FIG. 25 shows a polypeptide of a lipid acyltransferase enzyme from Streptomyces avermitilis \ GDSx 269 amino acid (SEQ ID No. 32);
  • [0368]
    FIG. 26 shows a polypeptide of a lipid acyltransferase enzyme from Streptomyces (SEQ ID No. 33);
  • [0369]
    FIG. 27 shows an amino acid sequence (SEQ ID No. 34) obtained from the organism Aeromonas hydrophila (P10480; GI:121051) (notably, this is the mature sequence);
  • [0370]
    FIG. 28 shows the amino acid sequence (SEQ ID No. 35) of a mutant Aeromonas salmonicida mature lipid acyltransferase (GCAT) (notably, this is the mature sequence);
  • [0371]
    FIG. 29 shows a nucleotide sequence (SEQ ID No. 36) from Streptomyces thermosacchari;
  • [0372]
    FIG. 30 shows an amino acid sequence (SEQ ID No. 37) from Streptomyces thermosacchari;
  • [0373]
    FIG. 31 shows an amino acid sequence (SEQ ID No. 38) from Thermobifida fusca/GDSx 548 amino acid;
  • [0374]
    FIG. 32 shows a nucleotide sequence (SEQ ID No. 39) from Thermobifida fusca;
  • [0375]
    FIG. 33 shows an amino acid sequence (SEQ ID No. 40) from Thermobifida fusca/GDSx;
  • [0376]
    FIG. 34 shows an amino acid sequence (SEQ ID No. 41) from Corynebacterium efficiens/GDSx 300 amino acid;
  • [0377]
    FIG. 35 shows a nucleotide sequence (SEQ ID No. 42) from Corynebacterium efficiens;
  • [0378]
    FIG. 36 shows an amino acid sequence (SEQ ID No. 43) from S. coelicolor/GDSx 268 amino acid;
  • [0379]
    FIG. 37 shows a nucleotide sequence (SEQ ID No. 44) from S. coelicolor;
  • [0380]
    FIG. 38 shows an amino acid sequence (SEQ ID No. 45) from S. avermitilis;
  • [0381]
    FIG. 39 shows a nucleotide sequence (SEQ ID No. 46) from S. avermitilis;
  • [0382]
    FIG. 40 shows an amino acid sequence (SEQ ID No. 47) from Thermobifida fusca/GDSx;
  • [0383]
    FIG. 41 shows a nucleotide sequence (SEQ ID No. 48) from Thermobifida fusca/GDSx;
  • [0384]
    FIG. 42 shows an alignment of the L131 and homologues from S. avermitilis and T. fusca illustrates that the conservation of the GDSx motif (GDSY in L131 and S. avermitilis and T. fusca), the GANDY box, which is either GGNDA or GGNDL, and the HPT block (considered to be the conserved catalytic histidine). These three conserved blocks are highlighted;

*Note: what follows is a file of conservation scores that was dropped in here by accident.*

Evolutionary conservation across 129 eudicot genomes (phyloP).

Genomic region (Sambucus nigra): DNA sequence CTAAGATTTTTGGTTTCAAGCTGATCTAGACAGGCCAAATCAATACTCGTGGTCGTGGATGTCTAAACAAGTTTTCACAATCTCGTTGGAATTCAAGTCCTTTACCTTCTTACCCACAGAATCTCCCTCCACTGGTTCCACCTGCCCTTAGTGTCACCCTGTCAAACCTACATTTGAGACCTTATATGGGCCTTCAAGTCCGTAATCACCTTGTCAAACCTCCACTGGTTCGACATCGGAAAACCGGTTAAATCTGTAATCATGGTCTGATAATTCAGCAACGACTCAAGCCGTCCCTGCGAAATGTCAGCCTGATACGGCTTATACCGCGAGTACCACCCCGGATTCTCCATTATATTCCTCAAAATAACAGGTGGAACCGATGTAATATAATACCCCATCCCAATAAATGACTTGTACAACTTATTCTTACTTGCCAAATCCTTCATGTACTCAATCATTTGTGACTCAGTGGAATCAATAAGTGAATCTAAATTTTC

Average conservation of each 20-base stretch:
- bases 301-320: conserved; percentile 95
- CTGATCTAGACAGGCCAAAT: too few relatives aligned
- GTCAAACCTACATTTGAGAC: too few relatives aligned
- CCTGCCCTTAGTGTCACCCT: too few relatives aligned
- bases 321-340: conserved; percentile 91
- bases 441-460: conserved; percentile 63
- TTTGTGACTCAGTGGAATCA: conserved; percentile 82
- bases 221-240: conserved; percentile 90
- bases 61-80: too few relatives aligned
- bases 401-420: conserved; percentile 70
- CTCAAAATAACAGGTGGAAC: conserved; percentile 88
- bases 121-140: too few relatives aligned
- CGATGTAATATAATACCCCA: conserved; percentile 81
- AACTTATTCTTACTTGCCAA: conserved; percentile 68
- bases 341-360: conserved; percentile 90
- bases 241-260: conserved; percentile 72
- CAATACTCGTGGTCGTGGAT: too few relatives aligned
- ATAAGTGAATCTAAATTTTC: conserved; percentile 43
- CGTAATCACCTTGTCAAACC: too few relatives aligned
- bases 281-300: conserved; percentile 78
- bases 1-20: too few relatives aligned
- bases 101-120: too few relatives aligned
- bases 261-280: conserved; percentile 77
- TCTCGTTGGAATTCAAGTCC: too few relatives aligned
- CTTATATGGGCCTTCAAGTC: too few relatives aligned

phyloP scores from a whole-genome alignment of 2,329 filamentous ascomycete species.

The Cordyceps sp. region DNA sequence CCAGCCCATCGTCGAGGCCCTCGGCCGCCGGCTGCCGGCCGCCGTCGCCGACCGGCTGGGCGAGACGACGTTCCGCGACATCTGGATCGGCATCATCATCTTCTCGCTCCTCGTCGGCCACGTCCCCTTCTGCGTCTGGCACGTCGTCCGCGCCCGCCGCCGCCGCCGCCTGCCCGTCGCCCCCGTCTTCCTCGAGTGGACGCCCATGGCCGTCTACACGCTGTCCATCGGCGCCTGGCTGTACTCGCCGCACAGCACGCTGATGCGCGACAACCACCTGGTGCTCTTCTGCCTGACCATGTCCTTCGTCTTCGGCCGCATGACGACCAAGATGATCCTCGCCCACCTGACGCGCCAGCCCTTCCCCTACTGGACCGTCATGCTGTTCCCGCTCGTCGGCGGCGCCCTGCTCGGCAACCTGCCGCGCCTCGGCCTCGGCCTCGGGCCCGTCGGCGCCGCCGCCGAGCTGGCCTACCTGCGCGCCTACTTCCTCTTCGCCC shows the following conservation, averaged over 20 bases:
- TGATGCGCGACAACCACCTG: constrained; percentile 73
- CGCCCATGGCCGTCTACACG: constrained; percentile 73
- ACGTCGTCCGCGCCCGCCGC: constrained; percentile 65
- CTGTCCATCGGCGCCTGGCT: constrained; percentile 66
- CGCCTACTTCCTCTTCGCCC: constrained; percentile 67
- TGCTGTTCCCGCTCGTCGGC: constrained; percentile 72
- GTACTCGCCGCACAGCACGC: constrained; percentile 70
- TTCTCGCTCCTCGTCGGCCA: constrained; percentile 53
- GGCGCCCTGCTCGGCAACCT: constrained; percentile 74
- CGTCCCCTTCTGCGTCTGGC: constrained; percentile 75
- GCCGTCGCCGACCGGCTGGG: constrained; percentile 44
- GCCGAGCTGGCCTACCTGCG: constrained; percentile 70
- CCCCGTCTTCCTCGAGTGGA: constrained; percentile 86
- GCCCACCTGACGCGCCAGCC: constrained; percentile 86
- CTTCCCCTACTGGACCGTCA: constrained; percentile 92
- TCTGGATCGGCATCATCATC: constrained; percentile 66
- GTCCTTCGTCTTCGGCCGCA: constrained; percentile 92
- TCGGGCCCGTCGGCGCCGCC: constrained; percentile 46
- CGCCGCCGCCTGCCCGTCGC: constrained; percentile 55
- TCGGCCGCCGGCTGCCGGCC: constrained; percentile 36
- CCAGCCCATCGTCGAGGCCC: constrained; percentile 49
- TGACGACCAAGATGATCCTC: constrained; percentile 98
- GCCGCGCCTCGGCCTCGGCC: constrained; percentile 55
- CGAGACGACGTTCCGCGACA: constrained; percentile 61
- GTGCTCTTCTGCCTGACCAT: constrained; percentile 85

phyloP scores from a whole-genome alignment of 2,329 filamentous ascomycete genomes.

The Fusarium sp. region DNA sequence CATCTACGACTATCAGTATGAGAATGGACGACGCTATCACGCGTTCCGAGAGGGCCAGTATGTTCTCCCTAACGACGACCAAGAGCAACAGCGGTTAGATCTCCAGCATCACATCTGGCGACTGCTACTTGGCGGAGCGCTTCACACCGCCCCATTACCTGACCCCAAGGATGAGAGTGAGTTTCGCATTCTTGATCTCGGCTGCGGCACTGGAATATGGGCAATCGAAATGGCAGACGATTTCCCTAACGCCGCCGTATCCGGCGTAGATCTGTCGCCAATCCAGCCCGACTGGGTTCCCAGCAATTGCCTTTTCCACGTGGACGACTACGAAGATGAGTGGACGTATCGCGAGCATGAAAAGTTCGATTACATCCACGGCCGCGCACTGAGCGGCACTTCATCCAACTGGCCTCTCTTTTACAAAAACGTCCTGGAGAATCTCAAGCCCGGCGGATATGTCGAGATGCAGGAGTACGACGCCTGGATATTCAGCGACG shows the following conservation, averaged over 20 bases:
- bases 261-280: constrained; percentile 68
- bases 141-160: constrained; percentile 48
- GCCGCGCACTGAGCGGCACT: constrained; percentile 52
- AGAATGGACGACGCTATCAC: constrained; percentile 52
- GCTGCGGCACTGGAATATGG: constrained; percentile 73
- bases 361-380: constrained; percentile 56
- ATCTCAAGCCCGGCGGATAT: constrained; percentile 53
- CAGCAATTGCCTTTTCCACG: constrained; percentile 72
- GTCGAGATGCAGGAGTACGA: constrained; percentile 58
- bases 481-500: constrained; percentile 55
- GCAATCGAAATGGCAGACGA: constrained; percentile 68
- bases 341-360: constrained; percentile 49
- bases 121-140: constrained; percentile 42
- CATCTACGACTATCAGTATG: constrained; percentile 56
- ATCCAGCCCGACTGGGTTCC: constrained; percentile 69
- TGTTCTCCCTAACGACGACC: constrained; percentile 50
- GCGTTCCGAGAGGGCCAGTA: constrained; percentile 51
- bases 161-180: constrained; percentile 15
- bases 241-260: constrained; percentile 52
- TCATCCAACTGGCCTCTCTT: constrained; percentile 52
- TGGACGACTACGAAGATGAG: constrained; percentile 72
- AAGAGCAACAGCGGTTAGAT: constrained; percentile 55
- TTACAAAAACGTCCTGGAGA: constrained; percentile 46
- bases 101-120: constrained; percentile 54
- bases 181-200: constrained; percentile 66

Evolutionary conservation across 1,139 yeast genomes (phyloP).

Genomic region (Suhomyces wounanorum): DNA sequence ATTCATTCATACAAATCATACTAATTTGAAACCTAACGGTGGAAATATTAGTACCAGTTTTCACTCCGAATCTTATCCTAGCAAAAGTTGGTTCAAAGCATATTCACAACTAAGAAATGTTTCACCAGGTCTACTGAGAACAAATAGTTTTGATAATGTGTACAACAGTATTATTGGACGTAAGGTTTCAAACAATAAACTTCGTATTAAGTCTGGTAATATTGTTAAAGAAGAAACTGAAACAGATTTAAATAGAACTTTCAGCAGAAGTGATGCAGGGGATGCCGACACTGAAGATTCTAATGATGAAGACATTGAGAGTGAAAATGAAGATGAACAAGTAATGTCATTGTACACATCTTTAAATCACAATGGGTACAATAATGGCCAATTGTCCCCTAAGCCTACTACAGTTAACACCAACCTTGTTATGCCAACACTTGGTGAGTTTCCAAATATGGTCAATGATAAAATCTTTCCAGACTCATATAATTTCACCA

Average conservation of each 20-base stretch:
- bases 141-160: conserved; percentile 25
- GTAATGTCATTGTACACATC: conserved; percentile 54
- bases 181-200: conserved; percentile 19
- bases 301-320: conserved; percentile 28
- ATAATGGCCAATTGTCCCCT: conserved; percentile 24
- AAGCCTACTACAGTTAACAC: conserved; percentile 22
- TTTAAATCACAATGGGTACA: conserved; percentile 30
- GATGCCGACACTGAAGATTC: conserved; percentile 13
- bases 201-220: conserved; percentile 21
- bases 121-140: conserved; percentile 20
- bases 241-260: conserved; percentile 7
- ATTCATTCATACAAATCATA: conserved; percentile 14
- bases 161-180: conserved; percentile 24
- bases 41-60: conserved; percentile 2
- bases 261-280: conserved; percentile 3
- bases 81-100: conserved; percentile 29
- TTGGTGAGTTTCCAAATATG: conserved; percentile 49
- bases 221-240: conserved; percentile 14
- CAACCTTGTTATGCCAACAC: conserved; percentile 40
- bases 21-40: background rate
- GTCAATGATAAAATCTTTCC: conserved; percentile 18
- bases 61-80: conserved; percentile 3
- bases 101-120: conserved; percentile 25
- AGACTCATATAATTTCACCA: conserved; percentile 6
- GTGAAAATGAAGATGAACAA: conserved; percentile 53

• [0385]
    FIG. 43 shows SEQ ID No 17 which is the amino acid sequence of a lipid acyltransferase from Candida parapsilosis;
  • [0386]
    FIG. 44 shows SEQ ID No 18 which is the amino acid sequence of a lipid acyltransferase from Candida parapsilosis;
  • [0387]
    FIG. 45 shows a ribbon representation of the 1IVN.PDB crystal structure which has glycerol in the active site. The Figure was made using the Deep View Swiss-PDB viewer;
  • [0388]
    FIG. 46 shows 1 IVN.PDB Crystal Structure—Side View using Deep View Swiss-PDB viewer, with glycerol in active site—residues within 10 {acute over (Å)} of active site glycerol are coloured black;
  • [0389]
    FIG. 47 shows 1IVN.PDB Crystal Structure—Top View using Deep View Swiss-PDB viewer, with glycerol in active site—residues within 10 {acute over (Å)} of active site glycerol are coloured black;
  • [0390]
    FIG. 48 shows alignment 1;
  • [0391]
    FIG. 49 shows alignment 2;
  • [0392]
    FIGS. 50 and 51 show an alignment of 1IVN to P10480 (P10480 is the database sequence for A. hydrophila enzyme), this alignment was obtained from the PFAM database and used in the model building process; and
  • [0393]
    FIG. 52 shows an alignment where P10480 is the database sequence for Aeromonas hydrophila. This sequence is used for the model construction and the site selection. Note that the full protein (SEQ ID No. 25) is depicted, the mature protein (equivalent to SEQ ID No. 34) starts at residue 19. A. sal is Aeromonas salmonicida (SEQ ID No. 4) GDSX lipase, A. hyd is Aeromonas hydrophila (SEQ ID No. 34) GDSX lipase. The consensus sequence contains a * at the position of a difference between the listed sequences.
  • [0394]
    FIG. 53 shows a gene construct used in Example 1;
  • [0395]
    FIG. 54 shows a codon optimised gene construct (no. 052907) used in Example 1; and
  • [0396]
    FIG. 55 shows the sequence of the XhoI insert containing the LAT-KLM3′ precursor gene, the −35 and −10 boxes are underlined;
  • [0397]
    FIG. 56 shows BML780-KLM3′CAP50 (comprising SEQ ID No. 16—upper colony) and BML780 (the empty host strain—lower colony) after 48 h growth at 37° C. on 1% tributyrin agar;
  • [0398]